Special features include the ability to archive files for further assessment, upload images directly to a Dropbox account and the capability to customise settings to meet individual operational requirements.
￼Jointly developed by Sydney Fish Market and The University of Queensland Department of Agriculture and Fisheries, the free app was funded by the Australian Seafood Co-operative Research Centre and the Fisheries Research and Development Corporation.
It is available for download on iPhone, iPad, Android phones and tablets, via the iTunes and Android stores by searching ‘seafood quality index’.
Food safety standards place obligations on Australian food businesses to produce food that is safe and suitable for consumption. Pro-Visual Publishing has released the latest edition of the Food Manufacturing Industry Guide to Safety 2015/16. This essential guide will assist food manufacturers in addressing and identifying key issues and other requirements affecting food safety, such as allergens, chemical residues and pathogens of foodborne illnesses.
In this industry, manufacturers must comply with the standards set by Food Standards Australia New Zealand (FSANZ), which has a legislated obligation to protect consumers from harmful food products. FSANZ has issued relevant standards that are absolutely binding for all food products manufactured in Australia. This year’s Guide clarifies the various standards that can apply in the processing and manufacturing of food.
Not everyone in the food manufacturing industry is up-to-date with the terminology outlined in standards. Fortunately the Guide has a section, which focuses on the definitions of certain terms. This helps food and beverage manufacturers to better understand the rules associated with determining what food products are acceptable.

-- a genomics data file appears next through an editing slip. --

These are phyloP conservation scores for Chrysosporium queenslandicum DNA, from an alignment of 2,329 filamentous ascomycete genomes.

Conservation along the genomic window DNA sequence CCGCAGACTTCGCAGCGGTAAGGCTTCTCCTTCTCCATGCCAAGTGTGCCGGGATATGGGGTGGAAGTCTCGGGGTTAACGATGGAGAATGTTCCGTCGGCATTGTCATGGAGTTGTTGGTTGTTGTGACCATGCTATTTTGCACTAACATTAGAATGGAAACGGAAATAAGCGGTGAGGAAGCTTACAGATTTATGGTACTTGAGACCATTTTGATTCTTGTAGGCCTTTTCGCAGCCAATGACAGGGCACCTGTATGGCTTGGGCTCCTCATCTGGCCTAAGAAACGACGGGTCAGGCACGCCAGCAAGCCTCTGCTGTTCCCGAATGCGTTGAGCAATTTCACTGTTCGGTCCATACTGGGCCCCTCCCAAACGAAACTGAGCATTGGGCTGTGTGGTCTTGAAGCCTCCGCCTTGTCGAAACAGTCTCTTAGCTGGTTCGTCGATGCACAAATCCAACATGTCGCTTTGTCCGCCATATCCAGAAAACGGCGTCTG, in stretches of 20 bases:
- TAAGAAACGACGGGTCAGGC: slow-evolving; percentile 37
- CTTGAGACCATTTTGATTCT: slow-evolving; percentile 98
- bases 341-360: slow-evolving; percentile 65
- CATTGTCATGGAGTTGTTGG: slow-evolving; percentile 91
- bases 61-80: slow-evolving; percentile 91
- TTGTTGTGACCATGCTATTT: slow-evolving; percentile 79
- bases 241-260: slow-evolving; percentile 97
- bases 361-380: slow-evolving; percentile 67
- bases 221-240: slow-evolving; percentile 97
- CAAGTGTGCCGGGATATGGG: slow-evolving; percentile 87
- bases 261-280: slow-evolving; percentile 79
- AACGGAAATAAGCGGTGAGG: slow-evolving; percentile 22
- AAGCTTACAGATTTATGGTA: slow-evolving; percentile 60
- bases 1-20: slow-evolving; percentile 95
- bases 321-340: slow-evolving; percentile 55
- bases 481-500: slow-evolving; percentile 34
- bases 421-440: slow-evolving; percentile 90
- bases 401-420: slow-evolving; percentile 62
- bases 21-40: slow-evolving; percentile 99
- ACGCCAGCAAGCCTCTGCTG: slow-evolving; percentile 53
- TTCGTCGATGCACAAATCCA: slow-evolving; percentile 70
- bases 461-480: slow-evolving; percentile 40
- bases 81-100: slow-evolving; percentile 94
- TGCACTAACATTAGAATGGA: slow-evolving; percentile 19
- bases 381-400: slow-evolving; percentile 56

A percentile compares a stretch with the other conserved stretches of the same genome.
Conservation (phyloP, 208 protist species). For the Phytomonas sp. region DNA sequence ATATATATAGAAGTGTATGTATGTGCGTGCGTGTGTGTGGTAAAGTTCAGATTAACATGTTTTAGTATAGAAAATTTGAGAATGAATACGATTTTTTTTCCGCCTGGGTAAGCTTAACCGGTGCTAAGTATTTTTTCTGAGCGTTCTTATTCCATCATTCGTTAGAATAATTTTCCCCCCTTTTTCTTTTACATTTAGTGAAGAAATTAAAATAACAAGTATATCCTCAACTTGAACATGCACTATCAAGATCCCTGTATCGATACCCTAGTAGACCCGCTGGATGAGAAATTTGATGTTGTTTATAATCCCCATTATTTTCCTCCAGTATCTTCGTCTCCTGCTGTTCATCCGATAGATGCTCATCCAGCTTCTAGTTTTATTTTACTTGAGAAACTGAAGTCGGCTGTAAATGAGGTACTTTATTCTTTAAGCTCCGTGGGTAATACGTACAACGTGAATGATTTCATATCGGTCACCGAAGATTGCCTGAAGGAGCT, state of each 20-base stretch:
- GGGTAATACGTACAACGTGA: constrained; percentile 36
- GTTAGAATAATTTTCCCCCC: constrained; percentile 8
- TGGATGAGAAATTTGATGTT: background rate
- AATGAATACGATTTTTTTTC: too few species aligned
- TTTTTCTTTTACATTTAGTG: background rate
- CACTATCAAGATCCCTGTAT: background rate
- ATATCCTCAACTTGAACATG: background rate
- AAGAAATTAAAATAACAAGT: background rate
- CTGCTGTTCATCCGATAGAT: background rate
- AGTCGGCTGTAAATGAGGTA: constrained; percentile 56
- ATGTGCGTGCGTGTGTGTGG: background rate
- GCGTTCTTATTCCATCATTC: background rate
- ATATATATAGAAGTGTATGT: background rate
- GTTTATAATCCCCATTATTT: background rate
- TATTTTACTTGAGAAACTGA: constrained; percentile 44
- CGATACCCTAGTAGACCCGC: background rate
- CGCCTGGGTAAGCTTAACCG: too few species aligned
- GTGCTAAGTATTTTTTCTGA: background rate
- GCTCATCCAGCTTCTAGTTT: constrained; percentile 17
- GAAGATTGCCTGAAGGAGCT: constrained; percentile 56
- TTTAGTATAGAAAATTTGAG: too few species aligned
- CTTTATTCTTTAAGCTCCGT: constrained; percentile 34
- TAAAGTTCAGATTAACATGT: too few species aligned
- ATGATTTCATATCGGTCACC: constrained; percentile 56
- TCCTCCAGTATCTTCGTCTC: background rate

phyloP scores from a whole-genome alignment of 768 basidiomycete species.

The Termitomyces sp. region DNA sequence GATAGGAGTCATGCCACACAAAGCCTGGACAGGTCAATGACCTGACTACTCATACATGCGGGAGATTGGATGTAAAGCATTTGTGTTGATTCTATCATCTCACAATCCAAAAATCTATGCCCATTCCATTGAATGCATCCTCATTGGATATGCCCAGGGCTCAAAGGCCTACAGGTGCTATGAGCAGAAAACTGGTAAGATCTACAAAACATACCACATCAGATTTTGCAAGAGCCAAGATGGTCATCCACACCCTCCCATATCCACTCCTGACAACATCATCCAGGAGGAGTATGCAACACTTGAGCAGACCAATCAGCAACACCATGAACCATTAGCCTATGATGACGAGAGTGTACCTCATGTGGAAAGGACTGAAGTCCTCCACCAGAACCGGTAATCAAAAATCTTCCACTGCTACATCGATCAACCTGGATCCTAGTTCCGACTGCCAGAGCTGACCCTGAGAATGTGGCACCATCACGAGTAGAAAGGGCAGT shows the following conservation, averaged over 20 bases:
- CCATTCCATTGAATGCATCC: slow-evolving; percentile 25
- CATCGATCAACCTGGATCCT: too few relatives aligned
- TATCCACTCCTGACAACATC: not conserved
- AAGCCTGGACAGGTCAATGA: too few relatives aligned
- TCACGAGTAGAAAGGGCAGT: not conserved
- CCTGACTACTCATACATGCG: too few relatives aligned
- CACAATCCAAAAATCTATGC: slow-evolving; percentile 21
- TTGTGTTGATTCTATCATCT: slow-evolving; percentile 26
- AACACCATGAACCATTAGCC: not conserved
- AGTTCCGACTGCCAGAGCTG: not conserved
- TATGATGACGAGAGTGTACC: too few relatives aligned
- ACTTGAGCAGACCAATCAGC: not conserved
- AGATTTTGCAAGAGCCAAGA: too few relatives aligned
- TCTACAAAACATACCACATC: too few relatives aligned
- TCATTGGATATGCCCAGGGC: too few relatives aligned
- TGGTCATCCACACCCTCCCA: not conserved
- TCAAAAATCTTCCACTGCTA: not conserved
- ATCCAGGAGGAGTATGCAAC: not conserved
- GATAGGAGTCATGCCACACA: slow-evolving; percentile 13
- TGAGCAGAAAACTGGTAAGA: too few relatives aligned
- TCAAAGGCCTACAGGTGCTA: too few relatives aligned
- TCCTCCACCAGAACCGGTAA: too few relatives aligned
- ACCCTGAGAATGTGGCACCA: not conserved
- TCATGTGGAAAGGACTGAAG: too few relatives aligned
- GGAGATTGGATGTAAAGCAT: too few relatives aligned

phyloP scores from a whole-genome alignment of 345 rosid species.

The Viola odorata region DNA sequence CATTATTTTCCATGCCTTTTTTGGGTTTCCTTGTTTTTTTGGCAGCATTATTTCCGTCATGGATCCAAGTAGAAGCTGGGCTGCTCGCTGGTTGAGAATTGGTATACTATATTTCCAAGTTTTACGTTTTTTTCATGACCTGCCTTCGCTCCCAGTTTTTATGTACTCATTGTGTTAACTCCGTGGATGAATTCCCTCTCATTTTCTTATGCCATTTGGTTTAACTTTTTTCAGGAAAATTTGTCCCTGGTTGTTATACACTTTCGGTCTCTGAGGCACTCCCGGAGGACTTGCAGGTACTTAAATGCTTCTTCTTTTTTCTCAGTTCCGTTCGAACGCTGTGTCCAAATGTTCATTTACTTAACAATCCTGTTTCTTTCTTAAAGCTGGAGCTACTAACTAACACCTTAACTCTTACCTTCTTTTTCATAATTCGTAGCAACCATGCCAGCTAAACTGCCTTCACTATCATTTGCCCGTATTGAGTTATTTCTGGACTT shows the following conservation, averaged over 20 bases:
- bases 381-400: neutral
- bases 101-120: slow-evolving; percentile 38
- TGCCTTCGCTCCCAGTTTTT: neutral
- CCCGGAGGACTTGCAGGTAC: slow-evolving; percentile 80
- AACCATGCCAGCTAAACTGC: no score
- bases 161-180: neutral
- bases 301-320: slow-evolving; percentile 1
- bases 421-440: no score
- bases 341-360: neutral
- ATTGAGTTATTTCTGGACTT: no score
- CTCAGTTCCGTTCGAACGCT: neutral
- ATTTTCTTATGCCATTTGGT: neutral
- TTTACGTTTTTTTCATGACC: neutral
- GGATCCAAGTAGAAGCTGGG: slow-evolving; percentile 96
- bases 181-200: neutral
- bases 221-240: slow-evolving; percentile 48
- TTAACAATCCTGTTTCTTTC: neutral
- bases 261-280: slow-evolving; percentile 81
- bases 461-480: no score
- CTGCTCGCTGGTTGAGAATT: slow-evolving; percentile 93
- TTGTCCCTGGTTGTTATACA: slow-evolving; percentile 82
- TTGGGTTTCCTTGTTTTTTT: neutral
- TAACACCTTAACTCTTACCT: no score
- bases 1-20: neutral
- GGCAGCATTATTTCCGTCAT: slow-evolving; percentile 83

Australia’s current alcohol warning labels are failing to effectively convey health messages to the public, according to a new study from Deakin University.
Researchers with Deakin’s School of Psychology examined awareness of the voluntary warning labels and the ‘Get the facts’ logo that directs consumers to the industry-led informational website DrinkWise, and whether alcohol consumers visited this site.
The study found that recall of the current, voluntary warning labels on Australian alcohol products was non-existent, overall awareness was low, and few people reported visiting the DrinkWise website.
“These findings demonstrate that the current approach of industry self-regulation is a straightforward case of regulatory failure,” said one of the report authors Peter Miller, Associate Professor of Psychology at Deakin.
The voluntary consumer messages on alcohol products were put in place in 2011 by DrinkWise – a ‘social aspects/public relations’ organisation, which is funded and governed by the alcohol industry – in response to a recommendation by an independent government review that all alcohol product labels depict a health warning.
The most recent audit showed that these labels are only depicted on around one third of alcohol products.
“Given that the majority of the Australian public support the introduction of mandatory health warning labels for alcohol products, and the success seen from strong, research-based tobacco labelling, it is time for the government to put in place mandatory, highly visible, black and white warning labels on the front of all alcohol products,” Associate Professor Miller said.
“We cannot continue to rely on voluntary industry-led measures where these important messages are being obscurely placed and take up less than five per cent of the product label.”
The study included 561 participants aged between 18-45 years, who completed an online survey to assess their alcohol consumption patterns, awareness of the ‘Get the facts’ messages, and their use of the DrinkWise website. Participants were asked about the series of DrinkWise warning labels, including ‘It is safest not to drink while pregnant’, an image of a silhouette of a pregnant woman with a strike through, ‘Is your drinking harming yourself or others?’, and ‘Kids and alcohol don’t mix’.